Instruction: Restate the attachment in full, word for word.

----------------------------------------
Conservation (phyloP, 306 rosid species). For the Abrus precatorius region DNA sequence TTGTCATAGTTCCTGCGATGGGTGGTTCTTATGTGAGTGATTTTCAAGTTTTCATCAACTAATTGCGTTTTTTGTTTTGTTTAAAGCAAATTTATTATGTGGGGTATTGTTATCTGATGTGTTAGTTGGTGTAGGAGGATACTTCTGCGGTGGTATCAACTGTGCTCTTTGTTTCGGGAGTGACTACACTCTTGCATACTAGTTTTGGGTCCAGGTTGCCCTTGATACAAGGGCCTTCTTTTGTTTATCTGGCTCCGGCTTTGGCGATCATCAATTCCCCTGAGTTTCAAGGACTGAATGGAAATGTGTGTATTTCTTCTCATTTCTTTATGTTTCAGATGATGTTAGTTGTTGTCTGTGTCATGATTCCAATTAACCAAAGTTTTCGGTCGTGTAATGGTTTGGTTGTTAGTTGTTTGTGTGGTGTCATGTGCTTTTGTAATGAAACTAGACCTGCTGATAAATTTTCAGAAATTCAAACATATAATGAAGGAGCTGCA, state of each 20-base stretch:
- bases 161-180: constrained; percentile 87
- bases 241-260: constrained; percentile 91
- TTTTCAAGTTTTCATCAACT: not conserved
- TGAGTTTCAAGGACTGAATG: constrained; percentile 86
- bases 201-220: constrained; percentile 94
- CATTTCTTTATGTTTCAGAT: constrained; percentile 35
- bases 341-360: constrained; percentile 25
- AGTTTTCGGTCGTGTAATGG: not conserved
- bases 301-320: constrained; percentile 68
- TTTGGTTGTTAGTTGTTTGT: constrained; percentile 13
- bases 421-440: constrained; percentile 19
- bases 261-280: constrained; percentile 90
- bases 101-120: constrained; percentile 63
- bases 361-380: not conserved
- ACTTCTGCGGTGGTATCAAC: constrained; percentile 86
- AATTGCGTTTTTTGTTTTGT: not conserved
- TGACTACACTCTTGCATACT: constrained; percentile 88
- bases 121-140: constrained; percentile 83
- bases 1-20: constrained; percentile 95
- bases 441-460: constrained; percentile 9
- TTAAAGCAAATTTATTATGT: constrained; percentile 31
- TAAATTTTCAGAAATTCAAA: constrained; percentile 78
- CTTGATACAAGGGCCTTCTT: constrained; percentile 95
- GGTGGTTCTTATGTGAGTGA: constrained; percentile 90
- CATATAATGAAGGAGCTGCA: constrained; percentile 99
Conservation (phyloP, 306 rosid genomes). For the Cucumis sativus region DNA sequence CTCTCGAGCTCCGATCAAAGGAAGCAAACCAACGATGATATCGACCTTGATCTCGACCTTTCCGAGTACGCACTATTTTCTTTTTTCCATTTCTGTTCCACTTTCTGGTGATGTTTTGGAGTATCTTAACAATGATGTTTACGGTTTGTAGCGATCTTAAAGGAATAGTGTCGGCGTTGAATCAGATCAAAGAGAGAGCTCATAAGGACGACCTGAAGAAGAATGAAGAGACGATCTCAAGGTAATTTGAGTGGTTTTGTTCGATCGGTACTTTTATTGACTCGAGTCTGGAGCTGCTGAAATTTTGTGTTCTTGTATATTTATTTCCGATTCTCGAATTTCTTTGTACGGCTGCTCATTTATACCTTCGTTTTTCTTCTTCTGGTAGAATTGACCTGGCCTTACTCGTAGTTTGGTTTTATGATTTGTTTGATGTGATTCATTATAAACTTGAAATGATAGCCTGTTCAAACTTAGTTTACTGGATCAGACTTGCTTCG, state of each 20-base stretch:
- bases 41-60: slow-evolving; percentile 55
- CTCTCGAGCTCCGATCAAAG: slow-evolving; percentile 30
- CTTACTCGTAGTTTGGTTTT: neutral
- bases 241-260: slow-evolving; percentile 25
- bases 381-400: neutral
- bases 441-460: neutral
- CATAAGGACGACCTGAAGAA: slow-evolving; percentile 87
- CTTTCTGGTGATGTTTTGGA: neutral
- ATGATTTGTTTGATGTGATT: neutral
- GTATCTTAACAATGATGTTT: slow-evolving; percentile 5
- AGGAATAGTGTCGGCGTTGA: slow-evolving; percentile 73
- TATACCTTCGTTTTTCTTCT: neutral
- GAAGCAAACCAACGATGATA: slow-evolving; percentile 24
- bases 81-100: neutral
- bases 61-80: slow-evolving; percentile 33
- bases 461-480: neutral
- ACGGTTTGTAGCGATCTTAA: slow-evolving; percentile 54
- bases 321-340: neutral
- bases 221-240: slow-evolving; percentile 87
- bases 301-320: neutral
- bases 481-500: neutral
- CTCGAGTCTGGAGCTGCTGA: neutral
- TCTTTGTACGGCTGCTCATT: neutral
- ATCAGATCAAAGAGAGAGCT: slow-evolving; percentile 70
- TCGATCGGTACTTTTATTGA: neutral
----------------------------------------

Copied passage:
Conservation (phyloP, 306 rosid species). For the Abrus precatorius region DNA sequence TTGTCATAGTTCCTGCGATGGGTGGTTCTTATGTGAGTGATTTTCAAGTTTTCATCAACTAATTGCGTTTTTTGTTTTGTTTAAAGCAAATTTATTATGTGGGGTATTGTTATCTGATGTGTTAGTTGGTGTAGGAGGATACTTCTGCGGTGGTATCAACTGTGCTCTTTGTTTCGGGAGTGACTACACTCTTGCATACTAGTTTTGGGTCCAGGTTGCCCTTGATACAAGGGCCTTCTTTTGTTTATCTGGCTCCGGCTTTGGCGATCATCAATTCCCCTGAGTTTCAAGGACTGAATGGAAATGTGTGTATTTCTTCTCATTTCTTTATGTTTCAGATGATGTTAGTTGTTGTCTGTGTCATGATTCCAATTAACCAAAGTTTTCGGTCGTGTAATGGTTTGGTTGTTAGTTGTTTGTGTGGTGTCATGTGCTTTTGTAATGAAACTAGACCTGCTGATAAATTTTCAGAAATTCAAACATATAATGAAGGAGCTGCA, state of each 20-base stretch:
- bases 161-180: constrained; percentile 87
- bases 241-260: constrained; percentile 91
- TTTTCAAGTTTTCATCAACT: not conserved
- TGAGTTTCAAGGACTGAATG: constrained; percentile 86
- bases 201-220: constrained; percentile 94
- CATTTCTTTATGTTTCAGAT: constrained; percentile 35
- bases 341-360: constrained; percentile 25
- AGTTTTCGGTCGTGTAATGG: not conserved
- bases 301-320: constrained; percentile 68
- TTTGGTTGTTAGTTGTTTGT: constrained; percentile 13
- bases 421-440: constrained; percentile 19
- bases 261-280: constrained; percentile 90
- bases 101-120: constrained; percentile 63
- bases 361-380: not conserved
- ACTTCTGCGGTGGTATCAAC: constrained; percentile 86
- AATTGCGTTTTTTGTTTTGT: not conserved
- TGACTACACTCTTGCATACT: constrained; percentile 88
- bases 121-140: constrained; percentile 83
- bases 1-20: constrained; percentile 95
- bases 441-460: constrained; percentile 9
- TTAAAGCAAATTTATTATGT: constrained; percentile 31
- TAAATTTTCAGAAATTCAAA: constrained; percentile 78
- CTTGATACAAGGGCCTTCTT: constrained; percentile 95
- GGTGGTTCTTATGTGAGTGA: constrained; percentile 90
- CATATAATGAAGGAGCTGCA: constrained; percentile 99
Conservation (phyloP, 306 rosid genomes). For the Cucumis sativus region DNA sequence CTCTCGAGCTCCGATCAAAGGAAGCAAACCAACGATGATATCGACCTTGATCTCGACCTTTCCGAGTACGCACTATTTTCTTTTTTCCATTTCTGTTCCACTTTCTGGTGATGTTTTGGAGTATCTTAACAATGATGTTTACGGTTTGTAGCGATCTTAAAGGAATAGTGTCGGCGTTGAATCAGATCAAAGAGAGAGCTCATAAGGACGACCTGAAGAAGAATGAAGAGACGATCTCAAGGTAATTTGAGTGGTTTTGTTCGATCGGTACTTTTATTGACTCGAGTCTGGAGCTGCTGAAATTTTGTGTTCTTGTATATTTATTTCCGATTCTCGAATTTCTTTGTACGGCTGCTCATTTATACCTTCGTTTTTCTTCTTCTGGTAGAATTGACCTGGCCTTACTCGTAGTTTGGTTTTATGATTTGTTTGATGTGATTCATTATAAACTTGAAATGATAGCCTGTTCAAACTTAGTTTACTGGATCAGACTTGCTTCG, state of each 20-base stretch:
- bases 41-60: slow-evolving; percentile 55
- CTCTCGAGCTCCGATCAAAG: slow-evolving; percentile 30
- CTTACTCGTAGTTTGGTTTT: neutral
- bases 241-260: slow-evolving; percentile 25
- bases 381-400: neutral
- bases 441-460: neutral
- CATAAGGACGACCTGAAGAA: slow-evolving; percentile 87
- CTTTCTGGTGATGTTTTGGA: neutral
- ATGATTTGTTTGATGTGATT: neutral
- GTATCTTAACAATGATGTTT: slow-evolving; percentile 5
- AGGAATAGTGTCGGCGTTGA: slow-evolving; percentile 73
- TATACCTTCGTTTTTCTTCT: neutral
- GAAGCAAACCAACGATGATA: slow-evolving; percentile 24
- bases 81-100: neutral
- bases 61-80: slow-evolving; percentile 33
- bases 461-480: neutral
- ACGGTTTGTAGCGATCTTAA: slow-evolving; percentile 54
- bases 321-340: neutral
- bases 221-240: slow-evolving; percentile 87
- bases 301-320: neutral
- bases 481-500: neutral
- CTCGAGTCTGGAGCTGCTGA: neutral
- TCTTTGTACGGCTGCTCATT: neutral
- ATCAGATCAAAGAGAGAGCT: slow-evolving; percentile 70
- TCGATCGGTACTTTTATTGA: neutral